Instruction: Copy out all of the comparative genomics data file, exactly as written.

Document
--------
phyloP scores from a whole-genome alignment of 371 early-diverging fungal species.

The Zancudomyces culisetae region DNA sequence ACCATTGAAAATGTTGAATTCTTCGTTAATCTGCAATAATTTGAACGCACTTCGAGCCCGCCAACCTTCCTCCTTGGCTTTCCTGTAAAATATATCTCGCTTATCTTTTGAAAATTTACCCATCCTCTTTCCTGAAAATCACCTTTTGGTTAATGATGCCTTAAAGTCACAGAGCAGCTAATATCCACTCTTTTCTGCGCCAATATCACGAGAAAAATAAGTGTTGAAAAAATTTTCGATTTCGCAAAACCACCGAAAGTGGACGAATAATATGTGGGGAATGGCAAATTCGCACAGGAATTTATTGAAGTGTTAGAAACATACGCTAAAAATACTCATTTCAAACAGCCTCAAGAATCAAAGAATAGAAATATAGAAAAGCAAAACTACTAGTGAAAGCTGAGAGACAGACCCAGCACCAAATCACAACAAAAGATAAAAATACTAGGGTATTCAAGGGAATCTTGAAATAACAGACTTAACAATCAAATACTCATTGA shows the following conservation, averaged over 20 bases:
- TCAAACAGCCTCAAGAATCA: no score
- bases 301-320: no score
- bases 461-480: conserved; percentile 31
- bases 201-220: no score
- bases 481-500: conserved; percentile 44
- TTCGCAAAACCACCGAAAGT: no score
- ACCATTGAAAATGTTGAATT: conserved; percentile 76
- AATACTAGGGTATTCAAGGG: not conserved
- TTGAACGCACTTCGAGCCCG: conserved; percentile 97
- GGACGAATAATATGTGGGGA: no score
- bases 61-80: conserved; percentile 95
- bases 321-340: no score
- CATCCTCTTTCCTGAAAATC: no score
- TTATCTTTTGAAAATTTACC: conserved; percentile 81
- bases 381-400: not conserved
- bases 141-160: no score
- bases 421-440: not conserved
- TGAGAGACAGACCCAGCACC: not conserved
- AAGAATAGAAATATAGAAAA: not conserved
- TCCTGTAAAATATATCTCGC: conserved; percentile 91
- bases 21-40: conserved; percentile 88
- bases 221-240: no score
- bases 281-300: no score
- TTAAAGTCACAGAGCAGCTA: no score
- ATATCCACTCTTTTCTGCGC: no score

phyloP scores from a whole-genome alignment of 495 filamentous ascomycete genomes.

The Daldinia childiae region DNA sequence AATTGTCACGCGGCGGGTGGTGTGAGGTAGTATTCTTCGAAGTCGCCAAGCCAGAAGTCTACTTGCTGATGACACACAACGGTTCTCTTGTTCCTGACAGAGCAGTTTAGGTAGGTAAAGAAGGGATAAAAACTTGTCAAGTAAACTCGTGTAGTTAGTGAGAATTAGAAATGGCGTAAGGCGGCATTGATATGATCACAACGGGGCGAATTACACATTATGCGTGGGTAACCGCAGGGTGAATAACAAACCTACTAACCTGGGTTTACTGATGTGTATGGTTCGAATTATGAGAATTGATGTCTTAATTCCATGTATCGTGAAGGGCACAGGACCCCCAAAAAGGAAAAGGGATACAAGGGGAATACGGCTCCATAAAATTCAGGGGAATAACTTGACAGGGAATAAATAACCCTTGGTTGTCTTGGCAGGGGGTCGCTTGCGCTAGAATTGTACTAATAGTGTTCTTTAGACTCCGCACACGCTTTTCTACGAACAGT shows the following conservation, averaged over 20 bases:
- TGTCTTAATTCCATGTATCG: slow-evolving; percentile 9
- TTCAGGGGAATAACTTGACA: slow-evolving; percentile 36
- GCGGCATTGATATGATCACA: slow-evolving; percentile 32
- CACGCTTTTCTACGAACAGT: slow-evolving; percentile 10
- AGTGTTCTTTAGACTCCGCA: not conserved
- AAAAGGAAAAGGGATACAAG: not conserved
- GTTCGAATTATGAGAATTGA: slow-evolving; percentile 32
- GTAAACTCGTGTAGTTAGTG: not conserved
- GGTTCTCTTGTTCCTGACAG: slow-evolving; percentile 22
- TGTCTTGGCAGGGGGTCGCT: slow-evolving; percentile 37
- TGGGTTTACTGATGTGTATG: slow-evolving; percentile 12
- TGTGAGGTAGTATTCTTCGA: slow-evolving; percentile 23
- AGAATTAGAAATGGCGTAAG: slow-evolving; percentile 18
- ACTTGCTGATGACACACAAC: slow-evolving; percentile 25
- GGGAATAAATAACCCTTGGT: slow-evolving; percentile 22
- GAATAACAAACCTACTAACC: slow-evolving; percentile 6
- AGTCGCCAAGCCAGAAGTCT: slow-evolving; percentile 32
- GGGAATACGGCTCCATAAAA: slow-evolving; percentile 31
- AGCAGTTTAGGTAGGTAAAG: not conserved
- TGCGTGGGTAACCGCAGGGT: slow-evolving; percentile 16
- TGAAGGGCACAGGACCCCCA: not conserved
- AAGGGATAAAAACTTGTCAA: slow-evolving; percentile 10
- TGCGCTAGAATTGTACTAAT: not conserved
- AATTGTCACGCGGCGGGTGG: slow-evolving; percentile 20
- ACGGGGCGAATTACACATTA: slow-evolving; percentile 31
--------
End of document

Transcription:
phyloP scores from a whole-genome alignment of 371 early-diverging fungal species.

The Zancudomyces culisetae region DNA sequence ACCATTGAAAATGTTGAATTCTTCGTTAATCTGCAATAATTTGAACGCACTTCGAGCCCGCCAACCTTCCTCCTTGGCTTTCCTGTAAAATATATCTCGCTTATCTTTTGAAAATTTACCCATCCTCTTTCCTGAAAATCACCTTTTGGTTAATGATGCCTTAAAGTCACAGAGCAGCTAATATCCACTCTTTTCTGCGCCAATATCACGAGAAAAATAAGTGTTGAAAAAATTTTCGATTTCGCAAAACCACCGAAAGTGGACGAATAATATGTGGGGAATGGCAAATTCGCACAGGAATTTATTGAAGTGTTAGAAACATACGCTAAAAATACTCATTTCAAACAGCCTCAAGAATCAAAGAATAGAAATATAGAAAAGCAAAACTACTAGTGAAAGCTGAGAGACAGACCCAGCACCAAATCACAACAAAAGATAAAAATACTAGGGTATTCAAGGGAATCTTGAAATAACAGACTTAACAATCAAATACTCATTGA shows the following conservation, averaged over 20 bases:
- TCAAACAGCCTCAAGAATCA: no score
- bases 301-320: no score
- bases 461-480: conserved; percentile 31
- bases 201-220: no score
- bases 481-500: conserved; percentile 44
- TTCGCAAAACCACCGAAAGT: no score
- ACCATTGAAAATGTTGAATT: conserved; percentile 76
- AATACTAGGGTATTCAAGGG: not conserved
- TTGAACGCACTTCGAGCCCG: conserved; percentile 97
- GGACGAATAATATGTGGGGA: no score
- bases 61-80: conserved; percentile 95
- bases 321-340: no score
- CATCCTCTTTCCTGAAAATC: no score
- TTATCTTTTGAAAATTTACC: conserved; percentile 81
- bases 381-400: not conserved
- bases 141-160: no score
- bases 421-440: not conserved
- TGAGAGACAGACCCAGCACC: not conserved
- AAGAATAGAAATATAGAAAA: not conserved
- TCCTGTAAAATATATCTCGC: conserved; percentile 91
- bases 21-40: conserved; percentile 88
- bases 221-240: no score
- bases 281-300: no score
- TTAAAGTCACAGAGCAGCTA: no score
- ATATCCACTCTTTTCTGCGC: no score

phyloP scores from a whole-genome alignment of 495 filamentous ascomycete genomes.

The Daldinia childiae region DNA sequence AATTGTCACGCGGCGGGTGGTGTGAGGTAGTATTCTTCGAAGTCGCCAAGCCAGAAGTCTACTTGCTGATGACACACAACGGTTCTCTTGTTCCTGACAGAGCAGTTTAGGTAGGTAAAGAAGGGATAAAAACTTGTCAAGTAAACTCGTGTAGTTAGTGAGAATTAGAAATGGCGTAAGGCGGCATTGATATGATCACAACGGGGCGAATTACACATTATGCGTGGGTAACCGCAGGGTGAATAACAAACCTACTAACCTGGGTTTACTGATGTGTATGGTTCGAATTATGAGAATTGATGTCTTAATTCCATGTATCGTGAAGGGCACAGGACCCCCAAAAAGGAAAAGGGATACAAGGGGAATACGGCTCCATAAAATTCAGGGGAATAACTTGACAGGGAATAAATAACCCTTGGTTGTCTTGGCAGGGGGTCGCTTGCGCTAGAATTGTACTAATAGTGTTCTTTAGACTCCGCACACGCTTTTCTACGAACAGT shows the following conservation, averaged over 20 bases:
- TGTCTTAATTCCATGTATCG: slow-evolving; percentile 9
- TTCAGGGGAATAACTTGACA: slow-evolving; percentile 36
- GCGGCATTGATATGATCACA: slow-evolving; percentile 32
- CACGCTTTTCTACGAACAGT: slow-evolving; percentile 10
- AGTGTTCTTTAGACTCCGCA: not conserved
- AAAAGGAAAAGGGATACAAG: not conserved
- GTTCGAATTATGAGAATTGA: slow-evolving; percentile 32
- GTAAACTCGTGTAGTTAGTG: not conserved
- GGTTCTCTTGTTCCTGACAG: slow-evolving; percentile 22
- TGTCTTGGCAGGGGGTCGCT: slow-evolving; percentile 37
- TGGGTTTACTGATGTGTATG: slow-evolving; percentile 12
- TGTGAGGTAGTATTCTTCGA: slow-evolving; percentile 23
- AGAATTAGAAATGGCGTAAG: slow-evolving; percentile 18
- ACTTGCTGATGACACACAAC: slow-evolving; percentile 25
- GGGAATAAATAACCCTTGGT: slow-evolving; percentile 22
- GAATAACAAACCTACTAACC: slow-evolving; percentile 6
- AGTCGCCAAGCCAGAAGTCT: slow-evolving; percentile 32
- GGGAATACGGCTCCATAAAA: slow-evolving; percentile 31
- AGCAGTTTAGGTAGGTAAAG: not conserved
- TGCGTGGGTAACCGCAGGGT: slow-evolving; percentile 16
- TGAAGGGCACAGGACCCCCA: not conserved
- AAGGGATAAAAACTTGTCAA: slow-evolving; percentile 10
- TGCGCTAGAATTGTACTAAT: not conserved
- AATTGTCACGCGGCGGGTGG: slow-evolving; percentile 20
- ACGGGGCGAATTACACATTA: slow-evolving; percentile 31